Zeringue v. Allis-Chalmers Corp.
Plaintiff filed suit in state court against Crane and 24 other defendants to recover injuries allegedly caused by exposure to asbestos. After removal to federal district court, the district court remanded to state court. The court concluded that the military specifications and affidavits at issue provide a not-insubstantial and non-frivolous basis upon which Crane may assert government-contractor immunity. The court concluded, under 28 U.S.C. 1442(a)(1), that the facts in the record before it are sufficient to establish that Crane was “acting under” the Navy. In this case, Crane has established the requisite causal nexus between the charged conduct and its official authority. The court explained that Crane’s relationship with Zeringue derives solely from its official authority to provide parts to the Navy, and that official authority relates to Crane’s allegedly improper actions, namely its use of asbestos in those parts. Because Crane has established the right to remove the suit pursuant to section 1442, the court need not determine whether Crane independently established the right to remove Zeringue’s failure to warn claim. Accordingly, the court reversed and remanded. View "Zeringue v. Allis-Chalmers Corp." on Justia Law
Simoneaux v. E. I. DuPont de Nemours & Co.
Relator-appellee Jeffrey Simoneaux brought a qui tam action against his former employer, E.I. duPont de Nemours & Company ("duPont"), under the False Claims Act ("FCA"). He contended that duPont had violated the reverse-false-claims provision by concealing an obligation to pay the United States a penalty arising from alleged violations of the Toxic Sub-stances Control Act ("TSCA"). He also averred that duPont had retaliated against him in violation of the FCA. DuPont unsuccessfully moved for summary judgment on both claims, and the Fifth Circuit permitted an interlocutory appeal. Because duPont had no “obligation” to pay the United States, the Court reversed and remanded the denial of summary judgment on the reverse false claim. With respect to the retaliation claim, the Court dismissed the appeal for lack of jurisdiction. View "Simoneaux v. E. I. DuPont de Nemours & Co." on Justia Law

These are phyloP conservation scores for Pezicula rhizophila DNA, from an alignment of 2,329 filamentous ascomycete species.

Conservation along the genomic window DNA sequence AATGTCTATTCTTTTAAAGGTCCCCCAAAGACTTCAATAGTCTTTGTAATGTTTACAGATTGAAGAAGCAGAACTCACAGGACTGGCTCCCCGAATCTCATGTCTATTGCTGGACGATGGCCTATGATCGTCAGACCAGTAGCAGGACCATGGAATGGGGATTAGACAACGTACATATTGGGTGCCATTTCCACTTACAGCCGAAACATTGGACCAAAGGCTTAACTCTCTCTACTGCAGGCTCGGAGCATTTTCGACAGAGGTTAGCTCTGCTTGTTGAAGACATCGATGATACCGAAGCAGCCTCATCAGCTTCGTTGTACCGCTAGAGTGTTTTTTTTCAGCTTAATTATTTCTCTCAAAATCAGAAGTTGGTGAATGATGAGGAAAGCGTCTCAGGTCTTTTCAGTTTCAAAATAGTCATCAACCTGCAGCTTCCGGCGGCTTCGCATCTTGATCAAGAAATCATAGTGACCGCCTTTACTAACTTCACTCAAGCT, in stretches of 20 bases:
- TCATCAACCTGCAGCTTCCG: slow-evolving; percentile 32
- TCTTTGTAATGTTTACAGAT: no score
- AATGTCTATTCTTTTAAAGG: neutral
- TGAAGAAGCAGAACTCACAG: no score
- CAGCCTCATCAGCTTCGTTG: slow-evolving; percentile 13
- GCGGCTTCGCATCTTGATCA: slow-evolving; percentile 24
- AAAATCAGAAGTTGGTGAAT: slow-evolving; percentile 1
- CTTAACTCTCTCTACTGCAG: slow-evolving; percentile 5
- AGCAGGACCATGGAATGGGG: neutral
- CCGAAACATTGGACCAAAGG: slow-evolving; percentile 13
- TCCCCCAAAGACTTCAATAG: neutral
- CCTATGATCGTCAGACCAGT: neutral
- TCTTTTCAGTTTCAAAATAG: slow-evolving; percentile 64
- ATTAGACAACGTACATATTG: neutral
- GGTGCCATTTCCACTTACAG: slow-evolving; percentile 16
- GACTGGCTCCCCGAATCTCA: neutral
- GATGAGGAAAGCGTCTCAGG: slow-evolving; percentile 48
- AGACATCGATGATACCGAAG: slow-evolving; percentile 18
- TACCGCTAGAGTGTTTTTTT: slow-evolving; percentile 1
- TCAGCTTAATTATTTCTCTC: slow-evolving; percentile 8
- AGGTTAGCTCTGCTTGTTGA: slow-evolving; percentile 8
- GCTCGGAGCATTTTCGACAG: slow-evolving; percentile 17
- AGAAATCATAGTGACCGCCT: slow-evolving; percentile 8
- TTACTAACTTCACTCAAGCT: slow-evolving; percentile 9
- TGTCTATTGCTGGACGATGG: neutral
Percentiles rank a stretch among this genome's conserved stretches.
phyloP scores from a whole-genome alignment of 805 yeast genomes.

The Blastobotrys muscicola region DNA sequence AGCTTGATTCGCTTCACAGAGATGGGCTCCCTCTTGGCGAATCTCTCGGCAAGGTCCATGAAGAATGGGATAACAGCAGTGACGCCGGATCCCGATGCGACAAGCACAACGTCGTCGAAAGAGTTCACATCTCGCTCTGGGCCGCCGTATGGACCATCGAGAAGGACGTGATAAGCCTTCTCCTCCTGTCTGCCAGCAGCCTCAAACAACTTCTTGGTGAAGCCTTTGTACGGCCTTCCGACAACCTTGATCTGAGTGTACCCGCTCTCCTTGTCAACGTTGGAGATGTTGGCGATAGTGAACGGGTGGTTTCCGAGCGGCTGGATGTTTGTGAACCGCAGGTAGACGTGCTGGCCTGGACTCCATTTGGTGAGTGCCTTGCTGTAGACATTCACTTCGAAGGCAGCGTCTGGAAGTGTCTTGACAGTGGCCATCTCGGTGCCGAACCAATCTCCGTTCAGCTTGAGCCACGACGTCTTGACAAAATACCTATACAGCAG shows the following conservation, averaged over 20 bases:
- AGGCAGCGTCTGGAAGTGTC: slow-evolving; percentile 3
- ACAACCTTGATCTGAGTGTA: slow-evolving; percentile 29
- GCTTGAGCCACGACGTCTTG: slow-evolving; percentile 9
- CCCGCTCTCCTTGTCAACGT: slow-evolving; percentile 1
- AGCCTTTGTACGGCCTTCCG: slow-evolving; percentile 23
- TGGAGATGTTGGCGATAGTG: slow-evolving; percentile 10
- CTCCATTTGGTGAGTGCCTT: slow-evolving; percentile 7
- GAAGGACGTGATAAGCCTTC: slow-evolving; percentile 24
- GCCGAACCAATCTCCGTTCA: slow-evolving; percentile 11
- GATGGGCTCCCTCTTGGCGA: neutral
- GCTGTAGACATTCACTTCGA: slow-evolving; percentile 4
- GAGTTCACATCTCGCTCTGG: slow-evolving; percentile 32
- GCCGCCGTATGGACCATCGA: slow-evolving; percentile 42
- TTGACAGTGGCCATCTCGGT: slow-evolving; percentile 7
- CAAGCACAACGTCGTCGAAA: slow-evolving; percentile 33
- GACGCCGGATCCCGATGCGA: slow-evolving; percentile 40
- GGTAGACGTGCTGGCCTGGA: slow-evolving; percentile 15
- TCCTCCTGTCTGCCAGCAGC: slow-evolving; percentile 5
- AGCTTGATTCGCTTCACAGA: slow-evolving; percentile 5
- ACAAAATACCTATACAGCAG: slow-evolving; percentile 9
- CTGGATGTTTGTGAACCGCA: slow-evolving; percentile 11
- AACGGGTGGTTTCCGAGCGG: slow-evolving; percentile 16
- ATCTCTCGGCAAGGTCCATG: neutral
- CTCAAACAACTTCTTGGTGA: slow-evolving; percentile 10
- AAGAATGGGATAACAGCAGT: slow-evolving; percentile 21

New Orleans City v. AMBAC Assurance Corp.
This appeal arose from the City's contract with Ambac to provide municipal bond insurance. The City filed suit against Ambac alleging that Ambac breached an agreement to provide a credit enhancement, that there was error in the principal cause, that Ambac acted in bad faith, and that the City had detrimentally relied on Ambac’s representations and assurances regarding the value of its credit enhancement product. The district court granted Ambac's motion to dismiss. The court concluded that the district court did not err in dismissing the City's breach of contract claim because the district court properly interpreted the Policy and because the City’s argument that it created a written and oral contract with Ambac for credit enhancement is not plausible based on the facts alleged. The court also concluded that any error about what the City was purchasing when it paid Ambac in excess of six million dollars was a unilateral error by the City because of the clear language of the Policy, and any unilateral error by the City about what it was purchasing from Ambac was not reasonable or excusable. Because the City’s proffered error is unreasonable, it does not vitiate consent. Because the City has failed to establish the existence of a larger credit enhancement agreement between it and Ambac, the City’s bad faith claim concerning this purported agreement necessarily fails. Finally, the court affirmed the district court's dismissal of the City's detrimental reliance claim where the City and Ambac are sophisticated parties that engaged in arm’s length negotiations with respect to this bond offering. Accordingly, the court affirmed the judgment. View "New Orleans City v. AMBAC Assurance Corp." on Justia Law